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Property Insurance’

House ‘opts in’ to Citizens surplus lines, killing bill

Tuesday, March 6th, 2012 by Dara Kam

The House sponsor of a bill aimed at reducing the number of homeowners covered by Citizens Property Insurance opted to kill the measure (HB 245) rather than allow the state-run insurers’ customers to “opt in” to switching to unregulated “surplus lines” carriers.

Consumer advocates cheered the apparent death Tuesday of what they called the backdoor deregulation of Florida’s property insurance market.

A bipartisan House coalition voted 63-52 in support of the Senate’s language requiring that Citizens insurance customers have a chance to sign off first before being moved to the “surplus lines” companies with unregulated rates.

The House refusal to strip the Senate’s “opt in” provision inserted a day earlier proved to be a deal-breaker for the bill’s sponsor, who said this year’s effort appears finished. Industry lobbyists preferred a system where customers of the state’s insurer of last resort would be automatically switched unless they took steps to “opt out.”

“We’re finished with it for this year,” sponsor Rep. Jim Boyd, R-Bradenton, said Tuesday.

- Palm Beach Post staff writer Charles Elmore contributed to this story.

Industry cheers Scott’s signature of property insurance overhaul bill

Tuesday, May 17th, 2011 by Dara Kam

Gov. Rick Scott signed into law today a sweeping property insurance measure (SB 408) hailed by the insurance industry but denounced by consumer groups.

Critics say the new law, which goes into effect immediately, will allow insurance companies to raise rates up to 15 percent and make it harder for Floridians to collect on claims. Proponents contend the law will draw new insurers to the state and increase competition.

“A healthy, stable and competitive private insurance market is critical to the success of Florida, given the hazards we face,” Scott, whose staff helped craft the bill, said in a statement. “I commend the Florida Legislature, especially Senator Richter and Representative Wood, for bringing this important legislation forward.”

The new law undoes many of the changes approved by lawmakers and Gov. Charlie Crist in the wake of the catastrophic 2004 and 2005 hurricane seasons.

Among other things, the new law:

- Shrinks from five years to three years the time homeowners have to file claims for hurricane damages;
- Lets insurers make homeowners to pay for repairs before getting reimbursed;
- Permit insurers to raise policyholders’ rates without prior approval from regulators;

Scott’s signature prompted a flurry of accolades from the insurance industry and business groups and a dour statement from Sen. Mike Fasano, who urged Scott to veto the measure.

“For an administration which vowed not to support new taxes or fees, this bill virtually guarantees a 15% premium ‘reinsurance’ increase for Florida policy holders. This is a backdoor tax and fee increase that will hurt most homeowners with a mortgage, consumers and small business owners at a time with very high foreclosure and unemployment rates, all during a fragile economic recovery,” Fasano, R-New Port Richey, said in a statement.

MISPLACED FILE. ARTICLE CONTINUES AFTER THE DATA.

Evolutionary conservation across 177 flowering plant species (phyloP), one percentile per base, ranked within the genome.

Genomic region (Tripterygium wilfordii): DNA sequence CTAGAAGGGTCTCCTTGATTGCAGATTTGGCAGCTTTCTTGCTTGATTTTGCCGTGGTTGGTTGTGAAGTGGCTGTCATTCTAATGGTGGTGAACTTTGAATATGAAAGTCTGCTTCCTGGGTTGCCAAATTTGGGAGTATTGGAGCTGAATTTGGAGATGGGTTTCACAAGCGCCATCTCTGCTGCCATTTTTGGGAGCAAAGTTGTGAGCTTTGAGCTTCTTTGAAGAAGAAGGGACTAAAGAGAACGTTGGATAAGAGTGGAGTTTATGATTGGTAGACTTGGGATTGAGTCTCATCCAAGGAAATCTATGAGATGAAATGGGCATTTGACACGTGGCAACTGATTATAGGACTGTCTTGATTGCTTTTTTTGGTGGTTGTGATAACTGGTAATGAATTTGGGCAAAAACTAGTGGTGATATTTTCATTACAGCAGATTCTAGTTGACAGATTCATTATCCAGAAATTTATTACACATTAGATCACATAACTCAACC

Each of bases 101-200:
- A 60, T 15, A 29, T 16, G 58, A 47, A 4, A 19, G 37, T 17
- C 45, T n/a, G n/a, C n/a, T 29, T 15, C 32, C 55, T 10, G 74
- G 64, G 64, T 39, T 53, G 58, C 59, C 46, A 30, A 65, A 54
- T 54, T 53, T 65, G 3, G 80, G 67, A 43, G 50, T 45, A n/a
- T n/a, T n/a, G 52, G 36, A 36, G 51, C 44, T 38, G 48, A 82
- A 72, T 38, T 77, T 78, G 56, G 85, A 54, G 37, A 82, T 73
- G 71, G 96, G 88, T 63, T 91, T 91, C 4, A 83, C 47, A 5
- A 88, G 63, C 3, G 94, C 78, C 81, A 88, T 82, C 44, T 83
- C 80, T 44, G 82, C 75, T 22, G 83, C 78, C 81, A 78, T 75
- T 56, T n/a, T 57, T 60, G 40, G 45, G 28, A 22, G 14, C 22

But supporters insist the new law will open up Florida’s insurance market.

“Despite what the critics say, signing this bill into law is the first step toward stabilizing Florida’s property insurance market. It will increase competition by attracting insurance companies that currently do not write property insurance policies in Florida,” said Mark Wilson, president Florida Chamber of Commerce.

Read some of the other blurbs after the jump.

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Crist tells CNBC Florida population decline “not that big a deal”

Thursday, September 3rd, 2009 by Dara Kam

Gov. Charlie Crist performed as the Sunshine State’s chief pitch-man, blowing off Florida’s historic population loss and touting the fine weather in a CNBC interview this morning.

Florida saw a drop of 58,000 residents last year, the first population decrease since military residents left the state after World War II.

“It’s not that big a deal, to be honest with you,” Crist shrugged off the decline on CNBC’s “Squawk Box” show today.

The governor then launched into a Sunshine State sales pitch, touting declines in property taxes and property insurance rates and the weather.

“And it’s Florida. It’s a beautiful place. It’s a gorgeous day today down here in South Florida. You just can’t beat the Sunshine State,” said Crist, who is in Miami. Florida I really think is on the rise and it’s a great deal for an awful lot of people, too.”



Although Florida’s unemployment rate is nearly 11 percent, Crist was upbeat about the job market and pointed to Palm Beach County as a shining example.

Palm Beach County’s unemployment rate was 11.7 percent in July, one percentage point above the state average.

“Even in the Palm Beach County area where Scripps and Torrey Pines and some of these other scientific institutes have located, Max Planck…it’s been great for that area of the state,” Crist said. “We’re very pleased with the direction things are going. We wish they were better, don’t misunderstand me. But we’re not sitting still. We’re on the move. And I continue to be optimistic and encouraged about where we’re going.”

Crist, who drew the wrath of fellow Republicans by urging Congress to pass President Barack Obama’s economic stimulus plan, reversed that position on the health care reforms now being considered in Washington.

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